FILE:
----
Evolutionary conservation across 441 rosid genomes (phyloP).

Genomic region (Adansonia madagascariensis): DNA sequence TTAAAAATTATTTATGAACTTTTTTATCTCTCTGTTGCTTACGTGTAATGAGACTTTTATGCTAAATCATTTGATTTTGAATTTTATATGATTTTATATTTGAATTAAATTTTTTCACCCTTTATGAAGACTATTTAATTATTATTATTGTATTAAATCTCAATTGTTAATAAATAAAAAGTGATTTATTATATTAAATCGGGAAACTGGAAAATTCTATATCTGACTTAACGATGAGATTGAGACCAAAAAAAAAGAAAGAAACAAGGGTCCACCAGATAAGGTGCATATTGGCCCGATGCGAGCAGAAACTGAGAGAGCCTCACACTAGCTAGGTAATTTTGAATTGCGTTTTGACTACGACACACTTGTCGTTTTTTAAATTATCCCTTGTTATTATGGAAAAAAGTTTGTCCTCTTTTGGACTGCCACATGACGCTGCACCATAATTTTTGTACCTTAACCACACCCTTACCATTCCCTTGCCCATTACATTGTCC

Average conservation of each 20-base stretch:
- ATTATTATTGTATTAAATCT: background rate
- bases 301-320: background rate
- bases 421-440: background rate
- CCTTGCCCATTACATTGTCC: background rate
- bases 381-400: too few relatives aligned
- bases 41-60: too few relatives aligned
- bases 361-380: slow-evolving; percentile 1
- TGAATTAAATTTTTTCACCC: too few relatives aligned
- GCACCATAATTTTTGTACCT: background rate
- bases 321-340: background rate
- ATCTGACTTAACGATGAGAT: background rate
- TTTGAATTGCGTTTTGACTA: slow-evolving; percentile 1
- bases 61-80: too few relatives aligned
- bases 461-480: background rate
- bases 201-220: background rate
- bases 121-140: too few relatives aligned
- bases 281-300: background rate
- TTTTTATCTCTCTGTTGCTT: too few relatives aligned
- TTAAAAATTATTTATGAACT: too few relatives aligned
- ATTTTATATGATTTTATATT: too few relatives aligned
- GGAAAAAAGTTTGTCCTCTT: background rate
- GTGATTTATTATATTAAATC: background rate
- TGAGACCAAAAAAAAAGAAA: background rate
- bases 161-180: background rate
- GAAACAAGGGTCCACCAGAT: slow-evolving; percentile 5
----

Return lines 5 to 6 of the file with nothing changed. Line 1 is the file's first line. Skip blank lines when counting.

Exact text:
- bases 301-320: background rate
- bases 421-440: background rate